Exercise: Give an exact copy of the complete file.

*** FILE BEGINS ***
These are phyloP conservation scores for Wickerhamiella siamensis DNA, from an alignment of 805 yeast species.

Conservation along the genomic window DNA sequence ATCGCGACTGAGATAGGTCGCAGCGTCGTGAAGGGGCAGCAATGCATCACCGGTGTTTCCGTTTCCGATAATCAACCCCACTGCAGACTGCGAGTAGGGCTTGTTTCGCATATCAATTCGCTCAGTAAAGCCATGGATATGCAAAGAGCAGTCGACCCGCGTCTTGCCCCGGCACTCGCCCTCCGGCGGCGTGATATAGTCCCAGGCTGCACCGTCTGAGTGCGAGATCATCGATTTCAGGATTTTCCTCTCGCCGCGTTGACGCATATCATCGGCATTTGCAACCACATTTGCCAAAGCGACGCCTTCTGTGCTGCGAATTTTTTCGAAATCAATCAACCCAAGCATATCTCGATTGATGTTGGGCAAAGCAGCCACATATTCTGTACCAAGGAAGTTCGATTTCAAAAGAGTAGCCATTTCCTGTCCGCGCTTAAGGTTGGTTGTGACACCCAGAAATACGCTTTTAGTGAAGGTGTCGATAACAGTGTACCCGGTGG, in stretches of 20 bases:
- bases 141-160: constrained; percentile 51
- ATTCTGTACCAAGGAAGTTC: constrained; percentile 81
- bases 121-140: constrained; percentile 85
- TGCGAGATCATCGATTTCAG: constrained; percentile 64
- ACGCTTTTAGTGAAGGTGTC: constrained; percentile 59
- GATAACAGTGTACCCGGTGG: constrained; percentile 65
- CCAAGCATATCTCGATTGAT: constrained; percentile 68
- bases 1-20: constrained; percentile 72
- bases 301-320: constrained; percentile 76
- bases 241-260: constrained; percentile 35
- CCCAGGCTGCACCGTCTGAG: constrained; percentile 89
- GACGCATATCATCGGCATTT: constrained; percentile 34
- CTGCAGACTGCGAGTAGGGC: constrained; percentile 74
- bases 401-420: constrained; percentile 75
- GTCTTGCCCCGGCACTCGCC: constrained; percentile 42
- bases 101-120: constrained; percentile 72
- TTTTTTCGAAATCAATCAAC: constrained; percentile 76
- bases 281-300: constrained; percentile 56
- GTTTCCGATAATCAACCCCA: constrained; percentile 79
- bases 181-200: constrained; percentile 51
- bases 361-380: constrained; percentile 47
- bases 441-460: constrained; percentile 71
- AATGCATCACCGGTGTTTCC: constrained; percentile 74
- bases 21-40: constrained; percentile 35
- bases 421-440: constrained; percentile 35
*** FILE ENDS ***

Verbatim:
These are phyloP conservation scores for Wickerhamiella siamensis DNA, from an alignment of 805 yeast species.

Conservation along the genomic window DNA sequence ATCGCGACTGAGATAGGTCGCAGCGTCGTGAAGGGGCAGCAATGCATCACCGGTGTTTCCGTTTCCGATAATCAACCCCACTGCAGACTGCGAGTAGGGCTTGTTTCGCATATCAATTCGCTCAGTAAAGCCATGGATATGCAAAGAGCAGTCGACCCGCGTCTTGCCCCGGCACTCGCCCTCCGGCGGCGTGATATAGTCCCAGGCTGCACCGTCTGAGTGCGAGATCATCGATTTCAGGATTTTCCTCTCGCCGCGTTGACGCATATCATCGGCATTTGCAACCACATTTGCCAAAGCGACGCCTTCTGTGCTGCGAATTTTTTCGAAATCAATCAACCCAAGCATATCTCGATTGATGTTGGGCAAAGCAGCCACATATTCTGTACCAAGGAAGTTCGATTTCAAAAGAGTAGCCATTTCCTGTCCGCGCTTAAGGTTGGTTGTGACACCCAGAAATACGCTTTTAGTGAAGGTGTCGATAACAGTGTACCCGGTGG, in stretches of 20 bases:
- bases 141-160: constrained; percentile 51
- ATTCTGTACCAAGGAAGTTC: constrained; percentile 81
- bases 121-140: constrained; percentile 85
- TGCGAGATCATCGATTTCAG: constrained; percentile 64
- ACGCTTTTAGTGAAGGTGTC: constrained; percentile 59
- GATAACAGTGTACCCGGTGG: constrained; percentile 65
- CCAAGCATATCTCGATTGAT: constrained; percentile 68
- bases 1-20: constrained; percentile 72
- bases 301-320: constrained; percentile 76
- bases 241-260: constrained; percentile 35
- CCCAGGCTGCACCGTCTGAG: constrained; percentile 89
- GACGCATATCATCGGCATTT: constrained; percentile 34
- CTGCAGACTGCGAGTAGGGC: constrained; percentile 74
- bases 401-420: constrained; percentile 75
- GTCTTGCCCCGGCACTCGCC: constrained; percentile 42
- bases 101-120: constrained; percentile 72
- TTTTTTCGAAATCAATCAAC: constrained; percentile 76
- bases 281-300: constrained; percentile 56
- GTTTCCGATAATCAACCCCA: constrained; percentile 79
- bases 181-200: constrained; percentile 51
- bases 361-380: constrained; percentile 47
- bases 441-460: constrained; percentile 71
- AATGCATCACCGGTGTTTCC: constrained; percentile 74
- bases 21-40: constrained; percentile 35
- bases 421-440: constrained; percentile 35